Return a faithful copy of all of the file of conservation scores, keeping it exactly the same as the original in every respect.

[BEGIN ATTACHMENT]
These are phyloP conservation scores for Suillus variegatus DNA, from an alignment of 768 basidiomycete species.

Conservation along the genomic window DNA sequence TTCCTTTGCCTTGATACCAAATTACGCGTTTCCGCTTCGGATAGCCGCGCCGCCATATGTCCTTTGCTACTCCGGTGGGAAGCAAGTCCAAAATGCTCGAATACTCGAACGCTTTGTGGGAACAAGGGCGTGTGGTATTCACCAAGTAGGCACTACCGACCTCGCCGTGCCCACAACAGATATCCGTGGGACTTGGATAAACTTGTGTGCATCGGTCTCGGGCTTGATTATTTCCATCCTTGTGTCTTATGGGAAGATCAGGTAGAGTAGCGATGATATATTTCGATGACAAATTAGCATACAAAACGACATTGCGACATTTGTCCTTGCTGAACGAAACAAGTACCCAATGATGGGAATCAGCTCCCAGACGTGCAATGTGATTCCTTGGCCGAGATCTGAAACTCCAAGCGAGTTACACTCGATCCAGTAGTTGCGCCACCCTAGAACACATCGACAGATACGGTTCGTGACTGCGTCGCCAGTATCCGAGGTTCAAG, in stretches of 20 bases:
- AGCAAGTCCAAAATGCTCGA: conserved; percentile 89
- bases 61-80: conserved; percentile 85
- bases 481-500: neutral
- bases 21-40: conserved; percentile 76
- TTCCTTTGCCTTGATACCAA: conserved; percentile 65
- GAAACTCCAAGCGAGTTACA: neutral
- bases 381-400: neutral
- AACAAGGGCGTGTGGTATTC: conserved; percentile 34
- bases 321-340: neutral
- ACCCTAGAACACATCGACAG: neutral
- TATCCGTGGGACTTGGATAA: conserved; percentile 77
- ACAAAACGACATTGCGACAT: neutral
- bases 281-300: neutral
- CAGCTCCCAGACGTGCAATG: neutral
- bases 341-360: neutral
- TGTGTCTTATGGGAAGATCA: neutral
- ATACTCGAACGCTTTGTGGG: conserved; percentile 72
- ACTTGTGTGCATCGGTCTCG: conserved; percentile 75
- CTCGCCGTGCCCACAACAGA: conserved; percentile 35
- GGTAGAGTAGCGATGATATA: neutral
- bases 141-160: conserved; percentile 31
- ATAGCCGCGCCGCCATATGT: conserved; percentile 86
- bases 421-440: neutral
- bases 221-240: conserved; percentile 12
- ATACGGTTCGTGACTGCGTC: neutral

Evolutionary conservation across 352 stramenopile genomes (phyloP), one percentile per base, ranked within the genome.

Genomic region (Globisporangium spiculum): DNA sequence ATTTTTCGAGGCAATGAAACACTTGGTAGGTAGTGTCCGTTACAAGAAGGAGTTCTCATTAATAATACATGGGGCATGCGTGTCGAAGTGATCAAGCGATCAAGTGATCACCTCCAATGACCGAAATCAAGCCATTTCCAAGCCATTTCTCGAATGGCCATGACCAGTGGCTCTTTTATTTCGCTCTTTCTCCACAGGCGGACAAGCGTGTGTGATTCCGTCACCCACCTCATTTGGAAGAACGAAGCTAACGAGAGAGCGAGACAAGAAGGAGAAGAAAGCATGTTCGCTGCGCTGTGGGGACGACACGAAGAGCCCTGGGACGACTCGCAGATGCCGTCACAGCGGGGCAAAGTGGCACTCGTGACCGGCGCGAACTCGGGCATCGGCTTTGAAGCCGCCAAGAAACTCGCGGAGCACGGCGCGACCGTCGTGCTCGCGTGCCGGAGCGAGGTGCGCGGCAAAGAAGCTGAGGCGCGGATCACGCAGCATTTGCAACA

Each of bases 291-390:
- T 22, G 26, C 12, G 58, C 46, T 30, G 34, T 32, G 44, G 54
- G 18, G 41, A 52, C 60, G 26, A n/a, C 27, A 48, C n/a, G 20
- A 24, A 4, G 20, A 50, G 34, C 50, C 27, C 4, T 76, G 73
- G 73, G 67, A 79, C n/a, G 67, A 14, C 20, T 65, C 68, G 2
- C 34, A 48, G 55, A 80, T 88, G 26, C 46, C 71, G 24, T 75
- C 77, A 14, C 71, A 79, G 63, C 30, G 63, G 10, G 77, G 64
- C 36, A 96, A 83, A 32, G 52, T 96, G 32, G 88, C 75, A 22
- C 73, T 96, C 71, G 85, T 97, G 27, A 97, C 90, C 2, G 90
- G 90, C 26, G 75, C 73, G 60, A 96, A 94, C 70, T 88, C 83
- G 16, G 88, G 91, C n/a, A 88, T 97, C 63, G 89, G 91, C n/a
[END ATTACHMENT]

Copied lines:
These are phyloP conservation scores for Suillus variegatus DNA, from an alignment of 768 basidiomycete species.

Conservation along the genomic window DNA sequence TTCCTTTGCCTTGATACCAAATTACGCGTTTCCGCTTCGGATAGCCGCGCCGCCATATGTCCTTTGCTACTCCGGTGGGAAGCAAGTCCAAAATGCTCGAATACTCGAACGCTTTGTGGGAACAAGGGCGTGTGGTATTCACCAAGTAGGCACTACCGACCTCGCCGTGCCCACAACAGATATCCGTGGGACTTGGATAAACTTGTGTGCATCGGTCTCGGGCTTGATTATTTCCATCCTTGTGTCTTATGGGAAGATCAGGTAGAGTAGCGATGATATATTTCGATGACAAATTAGCATACAAAACGACATTGCGACATTTGTCCTTGCTGAACGAAACAAGTACCCAATGATGGGAATCAGCTCCCAGACGTGCAATGTGATTCCTTGGCCGAGATCTGAAACTCCAAGCGAGTTACACTCGATCCAGTAGTTGCGCCACCCTAGAACACATCGACAGATACGGTTCGTGACTGCGTCGCCAGTATCCGAGGTTCAAG, in stretches of 20 bases:
- AGCAAGTCCAAAATGCTCGA: conserved; percentile 89
- bases 61-80: conserved; percentile 85
- bases 481-500: neutral
- bases 21-40: conserved; percentile 76
- TTCCTTTGCCTTGATACCAA: conserved; percentile 65
- GAAACTCCAAGCGAGTTACA: neutral
- bases 381-400: neutral
- AACAAGGGCGTGTGGTATTC: conserved; percentile 34
- bases 321-340: neutral
- ACCCTAGAACACATCGACAG: neutral
- TATCCGTGGGACTTGGATAA: conserved; percentile 77
- ACAAAACGACATTGCGACAT: neutral
- bases 281-300: neutral
- CAGCTCCCAGACGTGCAATG: neutral
- bases 341-360: neutral
- TGTGTCTTATGGGAAGATCA: neutral
- ATACTCGAACGCTTTGTGGG: conserved; percentile 72
- ACTTGTGTGCATCGGTCTCG: conserved; percentile 75
- CTCGCCGTGCCCACAACAGA: conserved; percentile 35
- GGTAGAGTAGCGATGATATA: neutral
- bases 141-160: conserved; percentile 31
- ATAGCCGCGCCGCCATATGT: conserved; percentile 86
- bases 421-440: neutral
- bases 221-240: conserved; percentile 12
- ATACGGTTCGTGACTGCGTC: neutral

Evolutionary conservation across 352 stramenopile genomes (phyloP), one percentile per base, ranked within the genome.

Genomic region (Globisporangium spiculum): DNA sequence ATTTTTCGAGGCAATGAAACACTTGGTAGGTAGTGTCCGTTACAAGAAGGAGTTCTCATTAATAATACATGGGGCATGCGTGTCGAAGTGATCAAGCGATCAAGTGATCACCTCCAATGACCGAAATCAAGCCATTTCCAAGCCATTTCTCGAATGGCCATGACCAGTGGCTCTTTTATTTCGCTCTTTCTCCACAGGCGGACAAGCGTGTGTGATTCCGTCACCCACCTCATTTGGAAGAACGAAGCTAACGAGAGAGCGAGACAAGAAGGAGAAGAAAGCATGTTCGCTGCGCTGTGGGGACGACACGAAGAGCCCTGGGACGACTCGCAGATGCCGTCACAGCGGGGCAAAGTGGCACTCGTGACCGGCGCGAACTCGGGCATCGGCTTTGAAGCCGCCAAGAAACTCGCGGAGCACGGCGCGACCGTCGTGCTCGCGTGCCGGAGCGAGGTGCGCGGCAAAGAAGCTGAGGCGCGGATCACGCAGCATTTGCAACA

Each of bases 291-390:
- T 22, G 26, C 12, G 58, C 46, T 30, G 34, T 32, G 44, G 54
- G 18, G 41, A 52, C 60, G 26, A n/a, C 27, A 48, C n/a, G 20
- A 24, A 4, G 20, A 50, G 34, C 50, C 27, C 4, T 76, G 73
- G 73, G 67, A 79, C n/a, G 67, A 14, C 20, T 65, C 68, G 2
- C 34, A 48, G 55, A 80, T 88, G 26, C 46, C 71, G 24, T 75
- C 77, A 14, C 71, A 79, G 63, C 30, G 63, G 10, G 77, G 64
- C 36, A 96, A 83, A 32, G 52, T 96, G 32, G 88, C 75, A 22
- C 73, T 96, C 71, G 85, T 97, G 27, A 97, C 90, C 2, G 90
- G 90, C 26, G 75, C 73, G 60, A 96, A 94, C 70, T 88, C 83
- G 16, G 88, G 91, C n/a, A 88, T 97, C 63, G 89, G 91, C n/a